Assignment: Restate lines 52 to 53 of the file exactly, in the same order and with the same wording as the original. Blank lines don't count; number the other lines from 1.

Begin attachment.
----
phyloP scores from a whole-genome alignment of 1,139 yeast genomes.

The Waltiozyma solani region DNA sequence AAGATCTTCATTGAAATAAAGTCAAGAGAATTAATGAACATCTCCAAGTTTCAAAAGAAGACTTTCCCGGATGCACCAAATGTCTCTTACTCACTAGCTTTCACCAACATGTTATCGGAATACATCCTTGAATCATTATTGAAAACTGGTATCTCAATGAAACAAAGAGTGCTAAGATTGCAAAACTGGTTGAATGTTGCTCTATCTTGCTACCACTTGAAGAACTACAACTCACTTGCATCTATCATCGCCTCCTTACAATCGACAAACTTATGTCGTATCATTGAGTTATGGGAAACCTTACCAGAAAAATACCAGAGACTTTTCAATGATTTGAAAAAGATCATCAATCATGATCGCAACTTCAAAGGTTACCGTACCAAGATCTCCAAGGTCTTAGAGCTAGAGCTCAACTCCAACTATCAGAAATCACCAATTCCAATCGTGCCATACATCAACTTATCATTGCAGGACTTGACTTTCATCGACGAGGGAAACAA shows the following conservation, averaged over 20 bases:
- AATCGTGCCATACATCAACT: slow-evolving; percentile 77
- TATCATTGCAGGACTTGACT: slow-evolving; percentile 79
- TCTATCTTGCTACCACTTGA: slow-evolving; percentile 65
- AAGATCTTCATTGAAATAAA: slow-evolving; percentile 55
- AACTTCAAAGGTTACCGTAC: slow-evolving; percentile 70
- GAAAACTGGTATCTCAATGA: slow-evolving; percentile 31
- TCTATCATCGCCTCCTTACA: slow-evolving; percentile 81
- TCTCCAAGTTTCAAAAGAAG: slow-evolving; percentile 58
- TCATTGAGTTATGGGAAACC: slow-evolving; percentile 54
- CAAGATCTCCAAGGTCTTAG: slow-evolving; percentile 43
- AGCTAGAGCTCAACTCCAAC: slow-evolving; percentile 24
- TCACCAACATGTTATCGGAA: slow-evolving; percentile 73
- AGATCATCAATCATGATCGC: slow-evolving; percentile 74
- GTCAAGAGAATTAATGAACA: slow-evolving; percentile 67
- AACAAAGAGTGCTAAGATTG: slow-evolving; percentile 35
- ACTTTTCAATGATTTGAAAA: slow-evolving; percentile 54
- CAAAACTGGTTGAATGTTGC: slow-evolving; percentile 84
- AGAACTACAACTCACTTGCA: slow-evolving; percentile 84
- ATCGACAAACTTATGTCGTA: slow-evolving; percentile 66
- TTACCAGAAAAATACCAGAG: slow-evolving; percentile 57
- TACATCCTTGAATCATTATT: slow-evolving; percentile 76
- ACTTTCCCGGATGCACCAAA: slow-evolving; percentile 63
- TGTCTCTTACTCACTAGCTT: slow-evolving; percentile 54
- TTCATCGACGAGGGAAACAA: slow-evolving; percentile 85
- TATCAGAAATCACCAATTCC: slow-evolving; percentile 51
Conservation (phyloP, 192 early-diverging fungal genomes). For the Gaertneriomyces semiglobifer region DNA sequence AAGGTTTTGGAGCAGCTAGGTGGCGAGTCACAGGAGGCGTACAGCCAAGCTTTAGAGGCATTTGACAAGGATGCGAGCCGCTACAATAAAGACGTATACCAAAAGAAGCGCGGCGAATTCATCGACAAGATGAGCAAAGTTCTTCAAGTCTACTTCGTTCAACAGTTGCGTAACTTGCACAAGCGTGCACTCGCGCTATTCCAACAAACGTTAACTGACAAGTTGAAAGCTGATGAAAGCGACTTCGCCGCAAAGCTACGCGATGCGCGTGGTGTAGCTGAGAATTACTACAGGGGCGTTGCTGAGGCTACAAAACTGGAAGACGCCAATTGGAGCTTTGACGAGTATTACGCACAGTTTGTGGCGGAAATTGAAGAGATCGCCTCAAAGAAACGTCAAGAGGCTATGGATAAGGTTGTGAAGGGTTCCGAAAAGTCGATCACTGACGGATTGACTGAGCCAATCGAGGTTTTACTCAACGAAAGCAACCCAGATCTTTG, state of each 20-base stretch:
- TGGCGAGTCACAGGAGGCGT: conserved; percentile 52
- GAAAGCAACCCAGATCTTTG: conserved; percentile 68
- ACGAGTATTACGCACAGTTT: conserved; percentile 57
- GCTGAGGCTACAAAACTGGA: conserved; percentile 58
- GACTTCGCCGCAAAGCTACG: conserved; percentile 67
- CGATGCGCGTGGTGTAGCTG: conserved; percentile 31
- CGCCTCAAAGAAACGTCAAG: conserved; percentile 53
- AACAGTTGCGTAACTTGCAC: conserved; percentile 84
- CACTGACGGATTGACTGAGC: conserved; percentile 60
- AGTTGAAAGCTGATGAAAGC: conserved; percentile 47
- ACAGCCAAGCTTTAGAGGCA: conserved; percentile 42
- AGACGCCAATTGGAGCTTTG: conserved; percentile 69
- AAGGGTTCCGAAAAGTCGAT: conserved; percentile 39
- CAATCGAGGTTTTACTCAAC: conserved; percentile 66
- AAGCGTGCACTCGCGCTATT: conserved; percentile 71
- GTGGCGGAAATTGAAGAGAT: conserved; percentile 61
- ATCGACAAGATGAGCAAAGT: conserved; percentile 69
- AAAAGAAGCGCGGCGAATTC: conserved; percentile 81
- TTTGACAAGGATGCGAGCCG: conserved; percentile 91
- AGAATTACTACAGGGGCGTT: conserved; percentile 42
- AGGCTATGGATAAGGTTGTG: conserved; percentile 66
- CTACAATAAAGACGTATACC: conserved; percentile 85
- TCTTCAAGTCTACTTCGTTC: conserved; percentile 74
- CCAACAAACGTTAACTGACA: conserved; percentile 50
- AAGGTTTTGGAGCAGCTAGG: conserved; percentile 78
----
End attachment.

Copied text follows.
- CCAACAAACGTTAACTGACA: conserved; percentile 50
- AAGGTTTTGGAGCAGCTAGG: conserved; percentile 78